$emailhash = generateRandomString();

Easy right?

The post Generate Random Text String – PHP/WordPress appeared first on WP Cover.

]]>
https://www.wpcover.com/generate-random-text-string-phpwordpress/feed/ 0
Welcome 2017! Two Way Resume, Dock Skipper, Bold City + WP Cover https://www.wpcover.com/welcome-2017-two-way-resume-dock-skipper-bold-city-wp-cover/ https://www.wpcover.com/welcome-2017-two-way-resume-dock-skipper-bold-city-wp-cover/#respond Sun, 29 Jan 2017 05:37:18 +0000 https://www.wpcover.com/?p=715 Welcome to 2017 everybody! Exciting year to come.  The end of 2016 is always a time for reflection and goal setting before the New Year kicks in.  This last December, I was fortunate enough to have the availability to take a quick vacation and focus on what’s happened and exciting thing to come.  With so […]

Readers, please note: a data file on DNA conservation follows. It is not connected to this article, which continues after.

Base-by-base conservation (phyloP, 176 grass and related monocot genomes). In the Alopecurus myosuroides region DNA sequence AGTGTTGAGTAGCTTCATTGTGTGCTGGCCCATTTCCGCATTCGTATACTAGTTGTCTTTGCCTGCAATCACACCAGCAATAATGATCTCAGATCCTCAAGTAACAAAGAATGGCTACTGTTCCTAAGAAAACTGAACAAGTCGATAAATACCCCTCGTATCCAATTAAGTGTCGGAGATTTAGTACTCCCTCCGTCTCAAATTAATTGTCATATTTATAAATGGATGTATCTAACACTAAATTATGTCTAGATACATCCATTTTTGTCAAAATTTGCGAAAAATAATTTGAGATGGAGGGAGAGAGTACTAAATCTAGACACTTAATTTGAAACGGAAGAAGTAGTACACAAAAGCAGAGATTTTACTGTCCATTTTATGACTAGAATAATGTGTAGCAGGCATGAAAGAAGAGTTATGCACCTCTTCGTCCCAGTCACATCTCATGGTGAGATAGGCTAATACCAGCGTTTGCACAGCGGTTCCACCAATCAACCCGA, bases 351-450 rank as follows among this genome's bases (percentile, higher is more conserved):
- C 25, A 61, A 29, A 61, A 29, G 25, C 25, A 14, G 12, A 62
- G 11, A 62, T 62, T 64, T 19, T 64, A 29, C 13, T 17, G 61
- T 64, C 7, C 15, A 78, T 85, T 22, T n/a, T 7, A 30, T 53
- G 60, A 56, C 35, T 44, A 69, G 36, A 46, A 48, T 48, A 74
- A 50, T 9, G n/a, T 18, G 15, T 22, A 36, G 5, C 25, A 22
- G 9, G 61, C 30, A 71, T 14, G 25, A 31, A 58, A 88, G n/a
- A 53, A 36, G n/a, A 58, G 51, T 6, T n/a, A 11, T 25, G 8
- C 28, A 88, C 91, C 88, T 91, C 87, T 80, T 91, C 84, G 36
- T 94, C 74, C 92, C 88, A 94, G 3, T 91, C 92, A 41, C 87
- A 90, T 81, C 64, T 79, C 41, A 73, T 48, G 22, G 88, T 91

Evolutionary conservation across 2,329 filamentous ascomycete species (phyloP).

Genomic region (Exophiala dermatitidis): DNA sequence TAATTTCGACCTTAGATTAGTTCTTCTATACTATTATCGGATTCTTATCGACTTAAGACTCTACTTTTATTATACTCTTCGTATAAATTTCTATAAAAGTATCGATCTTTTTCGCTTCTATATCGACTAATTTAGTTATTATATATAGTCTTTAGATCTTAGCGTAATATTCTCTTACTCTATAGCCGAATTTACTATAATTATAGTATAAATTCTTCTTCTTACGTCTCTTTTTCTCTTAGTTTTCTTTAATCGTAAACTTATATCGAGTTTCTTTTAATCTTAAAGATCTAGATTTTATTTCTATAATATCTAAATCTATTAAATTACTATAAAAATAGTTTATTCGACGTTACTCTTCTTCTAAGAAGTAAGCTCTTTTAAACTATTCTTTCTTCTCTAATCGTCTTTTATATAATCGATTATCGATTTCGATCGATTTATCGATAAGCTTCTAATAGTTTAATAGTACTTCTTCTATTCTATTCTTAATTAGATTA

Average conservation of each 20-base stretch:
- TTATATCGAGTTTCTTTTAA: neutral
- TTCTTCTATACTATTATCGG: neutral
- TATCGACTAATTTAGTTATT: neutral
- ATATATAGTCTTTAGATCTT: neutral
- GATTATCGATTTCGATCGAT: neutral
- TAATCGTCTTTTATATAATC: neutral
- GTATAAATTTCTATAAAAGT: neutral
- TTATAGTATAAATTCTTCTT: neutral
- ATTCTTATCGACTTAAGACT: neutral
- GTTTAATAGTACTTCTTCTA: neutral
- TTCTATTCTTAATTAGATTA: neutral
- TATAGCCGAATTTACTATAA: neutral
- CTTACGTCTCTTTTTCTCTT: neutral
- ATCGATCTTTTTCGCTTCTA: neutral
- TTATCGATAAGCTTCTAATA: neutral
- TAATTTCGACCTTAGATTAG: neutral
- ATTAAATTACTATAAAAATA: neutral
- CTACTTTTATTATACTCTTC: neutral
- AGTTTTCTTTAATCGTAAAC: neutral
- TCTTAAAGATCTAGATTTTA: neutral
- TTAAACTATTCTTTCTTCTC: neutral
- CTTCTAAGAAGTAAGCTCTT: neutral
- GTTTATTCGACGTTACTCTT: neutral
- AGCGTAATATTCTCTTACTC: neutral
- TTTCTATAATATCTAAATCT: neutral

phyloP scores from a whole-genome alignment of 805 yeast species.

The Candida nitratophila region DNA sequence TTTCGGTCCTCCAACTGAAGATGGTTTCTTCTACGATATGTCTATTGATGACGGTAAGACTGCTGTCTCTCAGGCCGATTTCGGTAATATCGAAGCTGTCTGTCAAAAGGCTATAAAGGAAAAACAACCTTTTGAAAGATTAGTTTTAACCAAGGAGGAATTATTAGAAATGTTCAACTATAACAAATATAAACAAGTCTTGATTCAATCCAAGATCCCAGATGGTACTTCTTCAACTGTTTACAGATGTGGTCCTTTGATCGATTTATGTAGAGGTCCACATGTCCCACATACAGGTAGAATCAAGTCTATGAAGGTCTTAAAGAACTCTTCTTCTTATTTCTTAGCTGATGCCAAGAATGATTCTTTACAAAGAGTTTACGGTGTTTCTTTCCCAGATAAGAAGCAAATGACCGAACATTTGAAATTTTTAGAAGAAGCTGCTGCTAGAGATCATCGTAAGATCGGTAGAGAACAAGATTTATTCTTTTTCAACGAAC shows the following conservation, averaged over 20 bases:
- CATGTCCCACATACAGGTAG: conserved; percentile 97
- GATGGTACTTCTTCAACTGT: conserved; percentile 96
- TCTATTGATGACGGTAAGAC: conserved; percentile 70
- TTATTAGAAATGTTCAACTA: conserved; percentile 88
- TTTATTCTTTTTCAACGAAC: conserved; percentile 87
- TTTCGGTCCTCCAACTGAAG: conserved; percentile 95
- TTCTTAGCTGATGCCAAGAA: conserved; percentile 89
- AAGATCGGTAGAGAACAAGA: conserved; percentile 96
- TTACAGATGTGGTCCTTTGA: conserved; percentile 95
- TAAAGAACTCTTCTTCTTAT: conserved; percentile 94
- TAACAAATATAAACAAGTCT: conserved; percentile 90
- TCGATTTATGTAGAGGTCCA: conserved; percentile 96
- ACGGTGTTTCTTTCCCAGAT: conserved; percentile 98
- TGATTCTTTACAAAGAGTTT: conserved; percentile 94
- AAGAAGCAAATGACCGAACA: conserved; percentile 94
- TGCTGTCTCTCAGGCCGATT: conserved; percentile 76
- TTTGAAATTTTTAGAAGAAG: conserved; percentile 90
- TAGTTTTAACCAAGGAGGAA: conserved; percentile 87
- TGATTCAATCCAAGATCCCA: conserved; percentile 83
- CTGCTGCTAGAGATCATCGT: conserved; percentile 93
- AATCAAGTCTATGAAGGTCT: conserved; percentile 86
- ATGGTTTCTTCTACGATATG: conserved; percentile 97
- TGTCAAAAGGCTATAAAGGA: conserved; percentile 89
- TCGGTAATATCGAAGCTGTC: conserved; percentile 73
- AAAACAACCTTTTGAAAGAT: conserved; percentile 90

The post Welcome 2017! Two Way Resume, Dock Skipper, Bold City + WP Cover appeared first on WP Cover.

]]>
Welcome to 2017 everybody!

Exciting year to come.  The end of 2016 is always a time for reflection and goal setting before the New Year kicks in.  This last December, I was fortunate enough to have the availability to take a quick vacation and focus on what’s happened and exciting thing to come.  With so many aspects of my life pulling me different directions, it’s nice to put a pen to paper and understand where you want to go.  So let’s take a look at some notes:

Two Way Resume